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@dalanmiller great news, thank you ! I finally got the hold on how to run the lib in develop mode in my virtualenv so I could give it a try and made a few comments as you can see.

Also, I think the _get_next() method is wrongly raising an RqlCursorEmpty exception on line 123. My current fix is checking the error instance type like this:

    @asyncio.coroutine
    def _get_next(self, timeout):
        waiter = reusable_waiter(self.conn._io_loop, timeout)
        while len(self.items) == 0:
            self._maybe_fetch_batch()
            if self.error is not None:
                if isinstance(self.error, RqlCursorEmpty):
                    return
                else:
                    raise self.error
            with translate_timeout_errors():
                yield from waiter(asyncio.shield(self.new_response))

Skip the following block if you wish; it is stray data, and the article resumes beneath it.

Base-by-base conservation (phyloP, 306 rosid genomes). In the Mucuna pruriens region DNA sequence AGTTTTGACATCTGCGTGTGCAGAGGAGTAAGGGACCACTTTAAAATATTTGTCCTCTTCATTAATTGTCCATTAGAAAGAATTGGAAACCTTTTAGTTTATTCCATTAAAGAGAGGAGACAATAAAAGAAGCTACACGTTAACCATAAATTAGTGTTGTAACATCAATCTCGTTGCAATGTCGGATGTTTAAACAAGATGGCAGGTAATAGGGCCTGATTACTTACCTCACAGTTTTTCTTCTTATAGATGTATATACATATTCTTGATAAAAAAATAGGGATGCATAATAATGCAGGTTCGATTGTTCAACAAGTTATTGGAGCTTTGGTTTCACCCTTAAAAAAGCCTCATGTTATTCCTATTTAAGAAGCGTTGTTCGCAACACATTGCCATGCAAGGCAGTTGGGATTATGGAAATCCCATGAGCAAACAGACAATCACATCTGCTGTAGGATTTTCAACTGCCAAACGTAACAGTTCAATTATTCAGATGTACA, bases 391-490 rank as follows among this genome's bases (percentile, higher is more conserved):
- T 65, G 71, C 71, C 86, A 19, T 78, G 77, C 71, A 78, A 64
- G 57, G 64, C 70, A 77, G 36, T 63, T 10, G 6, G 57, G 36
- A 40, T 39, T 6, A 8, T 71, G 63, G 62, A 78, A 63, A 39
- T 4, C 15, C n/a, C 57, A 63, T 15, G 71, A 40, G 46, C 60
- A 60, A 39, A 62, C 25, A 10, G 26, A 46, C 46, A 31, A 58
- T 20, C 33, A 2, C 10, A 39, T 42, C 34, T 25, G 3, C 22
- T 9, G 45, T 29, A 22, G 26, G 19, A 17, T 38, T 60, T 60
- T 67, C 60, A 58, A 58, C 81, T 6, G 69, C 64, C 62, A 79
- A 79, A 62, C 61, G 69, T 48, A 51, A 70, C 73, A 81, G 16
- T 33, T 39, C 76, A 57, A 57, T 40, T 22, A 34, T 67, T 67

return self.items.popleft()

Hope this helps

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ultrabug commented Jun 28, 2016

@dalanmiller great news, thank you ! I finally got the hold on how to run the lib in develop mode in my virtualenv so I could give it a try and made a few comments as you can see.

Also, I think the _get_next() method is wrongly raising an RqlCursorEmpty exception on line 123. My current fix is checking the error instance type like this:

    @asyncio.coroutine
    def _get_next(self, timeout):
        waiter = reusable_waiter(self.conn._io_loop, timeout)
        while len(self.items) == 0:
            self._maybe_fetch_batch()